Plastic bags are among the 12 items of debris most often found in coastal cleanups, according to the nonprofit Center for Marine Conservation.

Source: Reusablebags.com.

Books on Reusing Plastics and Trash

Plastic Doesn't Go Away Quote

Every piece of plastic we've ever made is still on the planet...

It doesn't go away

.

Plastic - A Toxic Love Story

From Amazon.

Books on Recycling Plastics and Trash

We're All Connected with the Planet Quote

The pesticides that you spray on your dandelions run off into the oceans and end up in the food chain, which ends up back in our plates.

It's a closed system. Everything's connected. We're all connected with the planet in very fundamental ways.

Fabien Cousteau

No Dumping...It Drains to the Stream

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Image: David Shankbone. No Dumping Drains to Stream.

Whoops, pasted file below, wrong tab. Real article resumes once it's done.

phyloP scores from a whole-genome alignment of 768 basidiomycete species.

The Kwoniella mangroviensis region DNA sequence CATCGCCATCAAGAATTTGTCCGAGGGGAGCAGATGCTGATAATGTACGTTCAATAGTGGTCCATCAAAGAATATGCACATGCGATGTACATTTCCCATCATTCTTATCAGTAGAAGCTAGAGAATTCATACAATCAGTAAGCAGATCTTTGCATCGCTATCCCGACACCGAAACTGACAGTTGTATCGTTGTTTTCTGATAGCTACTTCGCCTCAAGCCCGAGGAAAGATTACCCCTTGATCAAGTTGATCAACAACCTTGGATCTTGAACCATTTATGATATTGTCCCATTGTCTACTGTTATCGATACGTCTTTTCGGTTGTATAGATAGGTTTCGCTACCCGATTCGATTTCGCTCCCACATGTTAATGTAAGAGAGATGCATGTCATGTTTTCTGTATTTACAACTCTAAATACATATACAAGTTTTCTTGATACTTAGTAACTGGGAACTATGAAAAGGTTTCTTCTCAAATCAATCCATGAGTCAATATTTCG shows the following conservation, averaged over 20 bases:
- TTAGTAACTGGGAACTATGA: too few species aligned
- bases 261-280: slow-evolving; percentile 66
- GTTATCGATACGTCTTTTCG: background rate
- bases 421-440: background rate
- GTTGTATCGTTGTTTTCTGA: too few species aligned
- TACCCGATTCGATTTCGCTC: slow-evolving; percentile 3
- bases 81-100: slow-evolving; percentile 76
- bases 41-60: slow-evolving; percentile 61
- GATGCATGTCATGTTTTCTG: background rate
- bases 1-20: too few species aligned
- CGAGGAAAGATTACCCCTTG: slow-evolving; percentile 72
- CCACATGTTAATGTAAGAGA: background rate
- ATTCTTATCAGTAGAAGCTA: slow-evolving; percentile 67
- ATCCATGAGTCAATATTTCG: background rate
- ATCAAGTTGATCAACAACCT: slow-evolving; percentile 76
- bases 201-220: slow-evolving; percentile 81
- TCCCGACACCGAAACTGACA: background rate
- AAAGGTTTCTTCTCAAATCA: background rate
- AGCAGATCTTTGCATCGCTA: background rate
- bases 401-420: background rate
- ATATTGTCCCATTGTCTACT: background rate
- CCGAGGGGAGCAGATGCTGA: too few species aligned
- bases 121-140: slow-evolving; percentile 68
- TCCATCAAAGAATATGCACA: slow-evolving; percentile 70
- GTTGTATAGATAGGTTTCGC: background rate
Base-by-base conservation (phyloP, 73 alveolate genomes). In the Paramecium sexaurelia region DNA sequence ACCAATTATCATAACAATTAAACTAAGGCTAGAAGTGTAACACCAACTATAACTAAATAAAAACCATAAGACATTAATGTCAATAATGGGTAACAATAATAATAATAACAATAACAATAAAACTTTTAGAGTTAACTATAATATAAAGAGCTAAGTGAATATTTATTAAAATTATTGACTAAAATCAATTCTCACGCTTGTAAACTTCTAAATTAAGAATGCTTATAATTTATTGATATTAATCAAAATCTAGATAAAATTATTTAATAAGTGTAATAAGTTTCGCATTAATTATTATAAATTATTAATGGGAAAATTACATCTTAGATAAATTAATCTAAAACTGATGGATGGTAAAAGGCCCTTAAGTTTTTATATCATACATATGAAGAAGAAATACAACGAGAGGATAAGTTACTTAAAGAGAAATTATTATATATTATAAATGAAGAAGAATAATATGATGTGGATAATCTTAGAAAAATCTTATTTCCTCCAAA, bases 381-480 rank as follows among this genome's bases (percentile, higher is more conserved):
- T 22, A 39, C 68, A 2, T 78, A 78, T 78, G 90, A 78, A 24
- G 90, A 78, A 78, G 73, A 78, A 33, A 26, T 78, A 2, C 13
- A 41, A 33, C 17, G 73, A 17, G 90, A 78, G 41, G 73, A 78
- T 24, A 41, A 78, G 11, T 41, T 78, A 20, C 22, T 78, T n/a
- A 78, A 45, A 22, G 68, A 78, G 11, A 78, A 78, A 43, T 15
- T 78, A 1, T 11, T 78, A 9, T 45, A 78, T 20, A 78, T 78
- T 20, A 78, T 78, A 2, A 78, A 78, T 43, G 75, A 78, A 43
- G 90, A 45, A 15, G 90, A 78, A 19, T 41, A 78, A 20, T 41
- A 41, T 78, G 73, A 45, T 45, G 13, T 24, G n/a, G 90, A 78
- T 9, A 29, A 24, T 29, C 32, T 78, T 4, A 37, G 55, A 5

Released for use under the GNU Free Documentation License,

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Benefiting Earth Justice

This lens benefits Earth Justice, formerly the Sierra Club Legal Defense Fund. Earth Justice is the leading ecological law firm.

The issue of the Pacific Garbage Patch and growing island of debris in the ocean seemed to be one that might be an issue tackled by Earth Justice.

What do you think about the Pacific Garbage Patch?

Reader Feedback on Reducing the Pacific Garbage Patch

Dawn on March 05, 2013: